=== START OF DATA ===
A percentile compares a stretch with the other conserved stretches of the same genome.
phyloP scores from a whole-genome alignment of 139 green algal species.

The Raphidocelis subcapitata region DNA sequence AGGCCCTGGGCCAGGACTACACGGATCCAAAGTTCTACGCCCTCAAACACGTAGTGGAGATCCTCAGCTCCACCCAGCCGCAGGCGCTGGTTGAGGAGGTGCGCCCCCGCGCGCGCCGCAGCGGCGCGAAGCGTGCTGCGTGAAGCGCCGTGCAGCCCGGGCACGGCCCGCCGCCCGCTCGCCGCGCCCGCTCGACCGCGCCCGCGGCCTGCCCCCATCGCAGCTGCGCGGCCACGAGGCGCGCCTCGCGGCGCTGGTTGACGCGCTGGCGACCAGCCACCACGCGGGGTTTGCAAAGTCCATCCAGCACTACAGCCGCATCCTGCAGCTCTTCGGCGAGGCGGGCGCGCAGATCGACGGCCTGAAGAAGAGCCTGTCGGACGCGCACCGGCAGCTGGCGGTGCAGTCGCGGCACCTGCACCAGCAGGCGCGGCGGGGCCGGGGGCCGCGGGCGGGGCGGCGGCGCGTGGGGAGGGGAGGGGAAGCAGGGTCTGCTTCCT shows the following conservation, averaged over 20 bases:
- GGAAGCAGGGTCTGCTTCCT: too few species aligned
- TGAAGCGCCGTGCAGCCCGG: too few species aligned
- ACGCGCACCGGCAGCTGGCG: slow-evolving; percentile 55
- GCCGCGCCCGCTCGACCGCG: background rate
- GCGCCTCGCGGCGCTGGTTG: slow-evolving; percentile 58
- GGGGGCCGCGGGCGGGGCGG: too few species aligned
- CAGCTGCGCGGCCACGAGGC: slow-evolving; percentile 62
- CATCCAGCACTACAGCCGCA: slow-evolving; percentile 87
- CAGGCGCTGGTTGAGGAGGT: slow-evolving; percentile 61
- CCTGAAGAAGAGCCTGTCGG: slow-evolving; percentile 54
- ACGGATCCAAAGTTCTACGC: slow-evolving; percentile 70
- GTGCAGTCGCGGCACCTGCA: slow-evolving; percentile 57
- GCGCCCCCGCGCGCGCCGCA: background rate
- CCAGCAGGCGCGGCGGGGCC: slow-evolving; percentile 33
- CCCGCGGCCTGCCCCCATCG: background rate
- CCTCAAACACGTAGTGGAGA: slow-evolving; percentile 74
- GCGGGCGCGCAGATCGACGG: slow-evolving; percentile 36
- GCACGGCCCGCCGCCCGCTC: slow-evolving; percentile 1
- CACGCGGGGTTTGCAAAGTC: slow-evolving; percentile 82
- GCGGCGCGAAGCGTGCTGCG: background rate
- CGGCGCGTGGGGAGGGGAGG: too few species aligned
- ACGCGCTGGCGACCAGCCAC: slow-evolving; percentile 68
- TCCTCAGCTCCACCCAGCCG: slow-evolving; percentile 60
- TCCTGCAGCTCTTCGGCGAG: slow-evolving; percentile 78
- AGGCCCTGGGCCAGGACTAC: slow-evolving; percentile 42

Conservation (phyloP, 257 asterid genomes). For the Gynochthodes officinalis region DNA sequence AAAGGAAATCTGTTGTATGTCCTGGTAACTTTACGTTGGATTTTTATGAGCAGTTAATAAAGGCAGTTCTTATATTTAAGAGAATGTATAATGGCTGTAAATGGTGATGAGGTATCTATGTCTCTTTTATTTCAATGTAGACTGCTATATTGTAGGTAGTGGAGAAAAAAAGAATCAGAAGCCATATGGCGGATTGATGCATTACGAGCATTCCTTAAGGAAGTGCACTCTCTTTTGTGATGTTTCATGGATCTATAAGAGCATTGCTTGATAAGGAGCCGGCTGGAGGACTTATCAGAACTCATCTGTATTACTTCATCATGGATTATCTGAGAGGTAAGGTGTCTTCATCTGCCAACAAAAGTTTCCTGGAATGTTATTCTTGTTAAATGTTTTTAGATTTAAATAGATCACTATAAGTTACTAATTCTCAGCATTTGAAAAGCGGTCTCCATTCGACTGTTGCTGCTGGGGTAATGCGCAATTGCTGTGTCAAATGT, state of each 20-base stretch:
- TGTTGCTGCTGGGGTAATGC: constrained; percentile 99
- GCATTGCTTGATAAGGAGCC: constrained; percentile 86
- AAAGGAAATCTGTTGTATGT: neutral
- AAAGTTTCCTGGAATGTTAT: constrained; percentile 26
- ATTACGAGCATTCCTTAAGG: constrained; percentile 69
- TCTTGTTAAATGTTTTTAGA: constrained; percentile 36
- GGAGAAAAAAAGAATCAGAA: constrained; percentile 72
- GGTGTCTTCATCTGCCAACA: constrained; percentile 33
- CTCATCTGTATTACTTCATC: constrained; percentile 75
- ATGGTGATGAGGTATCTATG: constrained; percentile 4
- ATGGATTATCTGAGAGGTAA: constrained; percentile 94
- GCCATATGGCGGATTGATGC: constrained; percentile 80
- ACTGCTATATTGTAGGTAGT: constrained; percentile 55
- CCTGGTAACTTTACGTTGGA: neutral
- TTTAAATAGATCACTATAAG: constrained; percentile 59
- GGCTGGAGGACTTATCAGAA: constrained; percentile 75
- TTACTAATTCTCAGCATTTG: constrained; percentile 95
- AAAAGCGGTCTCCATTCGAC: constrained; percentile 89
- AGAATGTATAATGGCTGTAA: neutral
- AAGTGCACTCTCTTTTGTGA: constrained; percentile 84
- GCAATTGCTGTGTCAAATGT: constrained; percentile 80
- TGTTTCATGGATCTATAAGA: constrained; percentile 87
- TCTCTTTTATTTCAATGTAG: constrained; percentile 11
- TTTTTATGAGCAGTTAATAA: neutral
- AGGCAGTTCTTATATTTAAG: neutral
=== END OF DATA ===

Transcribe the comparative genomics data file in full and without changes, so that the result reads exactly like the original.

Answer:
A percentile compares a stretch with the other conserved stretches of the same genome.
phyloP scores from a whole-genome alignment of 139 green algal species.

The Raphidocelis subcapitata region DNA sequence AGGCCCTGGGCCAGGACTACACGGATCCAAAGTTCTACGCCCTCAAACACGTAGTGGAGATCCTCAGCTCCACCCAGCCGCAGGCGCTGGTTGAGGAGGTGCGCCCCCGCGCGCGCCGCAGCGGCGCGAAGCGTGCTGCGTGAAGCGCCGTGCAGCCCGGGCACGGCCCGCCGCCCGCTCGCCGCGCCCGCTCGACCGCGCCCGCGGCCTGCCCCCATCGCAGCTGCGCGGCCACGAGGCGCGCCTCGCGGCGCTGGTTGACGCGCTGGCGACCAGCCACCACGCGGGGTTTGCAAAGTCCATCCAGCACTACAGCCGCATCCTGCAGCTCTTCGGCGAGGCGGGCGCGCAGATCGACGGCCTGAAGAAGAGCCTGTCGGACGCGCACCGGCAGCTGGCGGTGCAGTCGCGGCACCTGCACCAGCAGGCGCGGCGGGGCCGGGGGCCGCGGGCGGGGCGGCGGCGCGTGGGGAGGGGAGGGGAAGCAGGGTCTGCTTCCT shows the following conservation, averaged over 20 bases:
- GGAAGCAGGGTCTGCTTCCT: too few species aligned
- TGAAGCGCCGTGCAGCCCGG: too few species aligned
- ACGCGCACCGGCAGCTGGCG: slow-evolving; percentile 55
- GCCGCGCCCGCTCGACCGCG: background rate
- GCGCCTCGCGGCGCTGGTTG: slow-evolving; percentile 58
- GGGGGCCGCGGGCGGGGCGG: too few species aligned
- CAGCTGCGCGGCCACGAGGC: slow-evolving; percentile 62
- CATCCAGCACTACAGCCGCA: slow-evolving; percentile 87
- CAGGCGCTGGTTGAGGAGGT: slow-evolving; percentile 61
- CCTGAAGAAGAGCCTGTCGG: slow-evolving; percentile 54
- ACGGATCCAAAGTTCTACGC: slow-evolving; percentile 70
- GTGCAGTCGCGGCACCTGCA: slow-evolving; percentile 57
- GCGCCCCCGCGCGCGCCGCA: background rate
- CCAGCAGGCGCGGCGGGGCC: slow-evolving; percentile 33
- CCCGCGGCCTGCCCCCATCG: background rate
- CCTCAAACACGTAGTGGAGA: slow-evolving; percentile 74
- GCGGGCGCGCAGATCGACGG: slow-evolving; percentile 36
- GCACGGCCCGCCGCCCGCTC: slow-evolving; percentile 1
- CACGCGGGGTTTGCAAAGTC: slow-evolving; percentile 82
- GCGGCGCGAAGCGTGCTGCG: background rate
- CGGCGCGTGGGGAGGGGAGG: too few species aligned
- ACGCGCTGGCGACCAGCCAC: slow-evolving; percentile 68
- TCCTCAGCTCCACCCAGCCG: slow-evolving; percentile 60
- TCCTGCAGCTCTTCGGCGAG: slow-evolving; percentile 78
- AGGCCCTGGGCCAGGACTAC: slow-evolving; percentile 42

Conservation (phyloP, 257 asterid genomes). For the Gynochthodes officinalis region DNA sequence AAAGGAAATCTGTTGTATGTCCTGGTAACTTTACGTTGGATTTTTATGAGCAGTTAATAAAGGCAGTTCTTATATTTAAGAGAATGTATAATGGCTGTAAATGGTGATGAGGTATCTATGTCTCTTTTATTTCAATGTAGACTGCTATATTGTAGGTAGTGGAGAAAAAAAGAATCAGAAGCCATATGGCGGATTGATGCATTACGAGCATTCCTTAAGGAAGTGCACTCTCTTTTGTGATGTTTCATGGATCTATAAGAGCATTGCTTGATAAGGAGCCGGCTGGAGGACTTATCAGAACTCATCTGTATTACTTCATCATGGATTATCTGAGAGGTAAGGTGTCTTCATCTGCCAACAAAAGTTTCCTGGAATGTTATTCTTGTTAAATGTTTTTAGATTTAAATAGATCACTATAAGTTACTAATTCTCAGCATTTGAAAAGCGGTCTCCATTCGACTGTTGCTGCTGGGGTAATGCGCAATTGCTGTGTCAAATGT, state of each 20-base stretch:
- TGTTGCTGCTGGGGTAATGC: constrained; percentile 99
- GCATTGCTTGATAAGGAGCC: constrained; percentile 86
- AAAGGAAATCTGTTGTATGT: neutral
- AAAGTTTCCTGGAATGTTAT: constrained; percentile 26
- ATTACGAGCATTCCTTAAGG: constrained; percentile 69
- TCTTGTTAAATGTTTTTAGA: constrained; percentile 36
- GGAGAAAAAAAGAATCAGAA: constrained; percentile 72
- GGTGTCTTCATCTGCCAACA: constrained; percentile 33
- CTCATCTGTATTACTTCATC: constrained; percentile 75
- ATGGTGATGAGGTATCTATG: constrained; percentile 4
- ATGGATTATCTGAGAGGTAA: constrained; percentile 94
- GCCATATGGCGGATTGATGC: constrained; percentile 80
- ACTGCTATATTGTAGGTAGT: constrained; percentile 55
- CCTGGTAACTTTACGTTGGA: neutral
- TTTAAATAGATCACTATAAG: constrained; percentile 59
- GGCTGGAGGACTTATCAGAA: constrained; percentile 75
- TTACTAATTCTCAGCATTTG: constrained; percentile 95
- AAAAGCGGTCTCCATTCGAC: constrained; percentile 89
- AGAATGTATAATGGCTGTAA: neutral
- AAGTGCACTCTCTTTTGTGA: constrained; percentile 84
- GCAATTGCTGTGTCAAATGT: constrained; percentile 80
- TGTTTCATGGATCTATAAGA: constrained; percentile 87
- TCTCTTTTATTTCAATGTAG: constrained; percentile 11
- TTTTTATGAGCAGTTAATAA: neutral
- AGGCAGTTCTTATATTTAAG: neutral